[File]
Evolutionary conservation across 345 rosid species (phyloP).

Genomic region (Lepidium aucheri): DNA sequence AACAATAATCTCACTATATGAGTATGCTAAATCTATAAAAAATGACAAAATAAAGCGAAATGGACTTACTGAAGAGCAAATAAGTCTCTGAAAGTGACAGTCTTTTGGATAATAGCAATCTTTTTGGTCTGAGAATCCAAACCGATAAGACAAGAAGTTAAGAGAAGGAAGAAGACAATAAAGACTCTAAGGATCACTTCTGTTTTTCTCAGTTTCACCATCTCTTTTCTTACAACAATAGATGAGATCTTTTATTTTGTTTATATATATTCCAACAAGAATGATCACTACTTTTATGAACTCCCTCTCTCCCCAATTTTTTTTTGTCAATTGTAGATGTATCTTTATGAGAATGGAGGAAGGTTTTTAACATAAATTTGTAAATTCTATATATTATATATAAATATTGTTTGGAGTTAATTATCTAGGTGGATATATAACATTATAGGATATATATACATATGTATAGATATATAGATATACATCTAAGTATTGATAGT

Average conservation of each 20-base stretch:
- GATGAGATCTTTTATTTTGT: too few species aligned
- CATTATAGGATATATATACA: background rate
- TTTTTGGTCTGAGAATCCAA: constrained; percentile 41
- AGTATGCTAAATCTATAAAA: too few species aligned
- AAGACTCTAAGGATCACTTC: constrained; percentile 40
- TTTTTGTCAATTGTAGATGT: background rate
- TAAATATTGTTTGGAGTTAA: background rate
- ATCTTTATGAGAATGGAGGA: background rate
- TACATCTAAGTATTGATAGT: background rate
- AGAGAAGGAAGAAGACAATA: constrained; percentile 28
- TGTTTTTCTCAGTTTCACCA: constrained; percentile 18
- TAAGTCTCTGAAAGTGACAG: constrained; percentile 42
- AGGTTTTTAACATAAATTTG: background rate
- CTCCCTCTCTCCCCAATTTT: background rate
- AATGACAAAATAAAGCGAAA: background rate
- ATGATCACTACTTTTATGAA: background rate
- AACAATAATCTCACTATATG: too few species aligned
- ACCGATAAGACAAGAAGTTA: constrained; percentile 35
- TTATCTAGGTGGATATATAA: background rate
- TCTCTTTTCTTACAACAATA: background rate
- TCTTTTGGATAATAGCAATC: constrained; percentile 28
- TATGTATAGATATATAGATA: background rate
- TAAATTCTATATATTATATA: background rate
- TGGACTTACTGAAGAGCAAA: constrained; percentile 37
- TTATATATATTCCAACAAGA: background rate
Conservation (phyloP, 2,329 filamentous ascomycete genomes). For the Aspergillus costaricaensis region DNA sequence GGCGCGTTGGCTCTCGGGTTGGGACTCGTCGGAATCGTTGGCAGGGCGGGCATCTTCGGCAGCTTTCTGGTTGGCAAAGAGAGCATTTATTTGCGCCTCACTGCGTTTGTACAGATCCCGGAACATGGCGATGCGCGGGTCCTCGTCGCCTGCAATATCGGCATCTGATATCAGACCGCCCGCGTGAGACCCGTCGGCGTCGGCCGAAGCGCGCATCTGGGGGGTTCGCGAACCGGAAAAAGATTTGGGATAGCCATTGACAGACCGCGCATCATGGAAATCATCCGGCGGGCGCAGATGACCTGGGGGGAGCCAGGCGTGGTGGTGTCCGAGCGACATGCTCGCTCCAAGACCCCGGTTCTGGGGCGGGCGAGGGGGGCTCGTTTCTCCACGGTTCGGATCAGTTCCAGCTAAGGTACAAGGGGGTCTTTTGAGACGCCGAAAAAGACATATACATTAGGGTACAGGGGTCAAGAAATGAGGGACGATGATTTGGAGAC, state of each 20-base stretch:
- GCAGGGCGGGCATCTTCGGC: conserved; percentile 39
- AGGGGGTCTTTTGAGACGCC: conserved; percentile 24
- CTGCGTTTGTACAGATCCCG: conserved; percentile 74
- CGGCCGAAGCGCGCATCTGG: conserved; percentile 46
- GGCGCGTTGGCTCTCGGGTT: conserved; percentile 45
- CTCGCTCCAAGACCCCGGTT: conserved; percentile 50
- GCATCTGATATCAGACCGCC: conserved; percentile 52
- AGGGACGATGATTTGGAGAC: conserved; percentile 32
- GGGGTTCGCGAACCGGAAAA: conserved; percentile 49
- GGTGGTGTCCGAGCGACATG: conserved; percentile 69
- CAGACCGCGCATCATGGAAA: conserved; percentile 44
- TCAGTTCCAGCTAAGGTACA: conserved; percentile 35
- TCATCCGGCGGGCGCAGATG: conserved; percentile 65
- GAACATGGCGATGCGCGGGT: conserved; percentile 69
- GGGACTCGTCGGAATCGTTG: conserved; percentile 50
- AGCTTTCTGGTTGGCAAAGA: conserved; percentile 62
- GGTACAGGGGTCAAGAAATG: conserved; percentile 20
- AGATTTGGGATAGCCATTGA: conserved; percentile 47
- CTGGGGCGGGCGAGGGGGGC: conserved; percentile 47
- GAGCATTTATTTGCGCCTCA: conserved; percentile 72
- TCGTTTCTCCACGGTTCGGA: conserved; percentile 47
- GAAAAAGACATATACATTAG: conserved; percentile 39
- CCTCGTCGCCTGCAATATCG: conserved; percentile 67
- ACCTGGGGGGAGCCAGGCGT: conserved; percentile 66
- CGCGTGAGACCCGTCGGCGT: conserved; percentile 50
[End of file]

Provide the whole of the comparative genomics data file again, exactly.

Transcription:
Evolutionary conservation across 345 rosid species (phyloP).

Genomic region (Lepidium aucheri): DNA sequence AACAATAATCTCACTATATGAGTATGCTAAATCTATAAAAAATGACAAAATAAAGCGAAATGGACTTACTGAAGAGCAAATAAGTCTCTGAAAGTGACAGTCTTTTGGATAATAGCAATCTTTTTGGTCTGAGAATCCAAACCGATAAGACAAGAAGTTAAGAGAAGGAAGAAGACAATAAAGACTCTAAGGATCACTTCTGTTTTTCTCAGTTTCACCATCTCTTTTCTTACAACAATAGATGAGATCTTTTATTTTGTTTATATATATTCCAACAAGAATGATCACTACTTTTATGAACTCCCTCTCTCCCCAATTTTTTTTTGTCAATTGTAGATGTATCTTTATGAGAATGGAGGAAGGTTTTTAACATAAATTTGTAAATTCTATATATTATATATAAATATTGTTTGGAGTTAATTATCTAGGTGGATATATAACATTATAGGATATATATACATATGTATAGATATATAGATATACATCTAAGTATTGATAGT

Average conservation of each 20-base stretch:
- GATGAGATCTTTTATTTTGT: too few species aligned
- CATTATAGGATATATATACA: background rate
- TTTTTGGTCTGAGAATCCAA: constrained; percentile 41
- AGTATGCTAAATCTATAAAA: too few species aligned
- AAGACTCTAAGGATCACTTC: constrained; percentile 40
- TTTTTGTCAATTGTAGATGT: background rate
- TAAATATTGTTTGGAGTTAA: background rate
- ATCTTTATGAGAATGGAGGA: background rate
- TACATCTAAGTATTGATAGT: background rate
- AGAGAAGGAAGAAGACAATA: constrained; percentile 28
- TGTTTTTCTCAGTTTCACCA: constrained; percentile 18
- TAAGTCTCTGAAAGTGACAG: constrained; percentile 42
- AGGTTTTTAACATAAATTTG: background rate
- CTCCCTCTCTCCCCAATTTT: background rate
- AATGACAAAATAAAGCGAAA: background rate
- ATGATCACTACTTTTATGAA: background rate
- AACAATAATCTCACTATATG: too few species aligned
- ACCGATAAGACAAGAAGTTA: constrained; percentile 35
- TTATCTAGGTGGATATATAA: background rate
- TCTCTTTTCTTACAACAATA: background rate
- TCTTTTGGATAATAGCAATC: constrained; percentile 28
- TATGTATAGATATATAGATA: background rate
- TAAATTCTATATATTATATA: background rate
- TGGACTTACTGAAGAGCAAA: constrained; percentile 37
- TTATATATATTCCAACAAGA: background rate
Conservation (phyloP, 2,329 filamentous ascomycete genomes). For the Aspergillus costaricaensis region DNA sequence GGCGCGTTGGCTCTCGGGTTGGGACTCGTCGGAATCGTTGGCAGGGCGGGCATCTTCGGCAGCTTTCTGGTTGGCAAAGAGAGCATTTATTTGCGCCTCACTGCGTTTGTACAGATCCCGGAACATGGCGATGCGCGGGTCCTCGTCGCCTGCAATATCGGCATCTGATATCAGACCGCCCGCGTGAGACCCGTCGGCGTCGGCCGAAGCGCGCATCTGGGGGGTTCGCGAACCGGAAAAAGATTTGGGATAGCCATTGACAGACCGCGCATCATGGAAATCATCCGGCGGGCGCAGATGACCTGGGGGGAGCCAGGCGTGGTGGTGTCCGAGCGACATGCTCGCTCCAAGACCCCGGTTCTGGGGCGGGCGAGGGGGGCTCGTTTCTCCACGGTTCGGATCAGTTCCAGCTAAGGTACAAGGGGGTCTTTTGAGACGCCGAAAAAGACATATACATTAGGGTACAGGGGTCAAGAAATGAGGGACGATGATTTGGAGAC, state of each 20-base stretch:
- GCAGGGCGGGCATCTTCGGC: conserved; percentile 39
- AGGGGGTCTTTTGAGACGCC: conserved; percentile 24
- CTGCGTTTGTACAGATCCCG: conserved; percentile 74
- CGGCCGAAGCGCGCATCTGG: conserved; percentile 46
- GGCGCGTTGGCTCTCGGGTT: conserved; percentile 45
- CTCGCTCCAAGACCCCGGTT: conserved; percentile 50
- GCATCTGATATCAGACCGCC: conserved; percentile 52
- AGGGACGATGATTTGGAGAC: conserved; percentile 32
- GGGGTTCGCGAACCGGAAAA: conserved; percentile 49
- GGTGGTGTCCGAGCGACATG: conserved; percentile 69
- CAGACCGCGCATCATGGAAA: conserved; percentile 44
- TCAGTTCCAGCTAAGGTACA: conserved; percentile 35
- TCATCCGGCGGGCGCAGATG: conserved; percentile 65
- GAACATGGCGATGCGCGGGT: conserved; percentile 69
- GGGACTCGTCGGAATCGTTG: conserved; percentile 50
- AGCTTTCTGGTTGGCAAAGA: conserved; percentile 62
- GGTACAGGGGTCAAGAAATG: conserved; percentile 20
- AGATTTGGGATAGCCATTGA: conserved; percentile 47
- CTGGGGCGGGCGAGGGGGGC: conserved; percentile 47
- GAGCATTTATTTGCGCCTCA: conserved; percentile 72
- TCGTTTCTCCACGGTTCGGA: conserved; percentile 47
- GAAAAAGACATATACATTAG: conserved; percentile 39
- CCTCGTCGCCTGCAATATCG: conserved; percentile 67
- ACCTGGGGGGAGCCAGGCGT: conserved; percentile 66
- CGCGTGAGACCCGTCGGCGT: conserved; percentile 50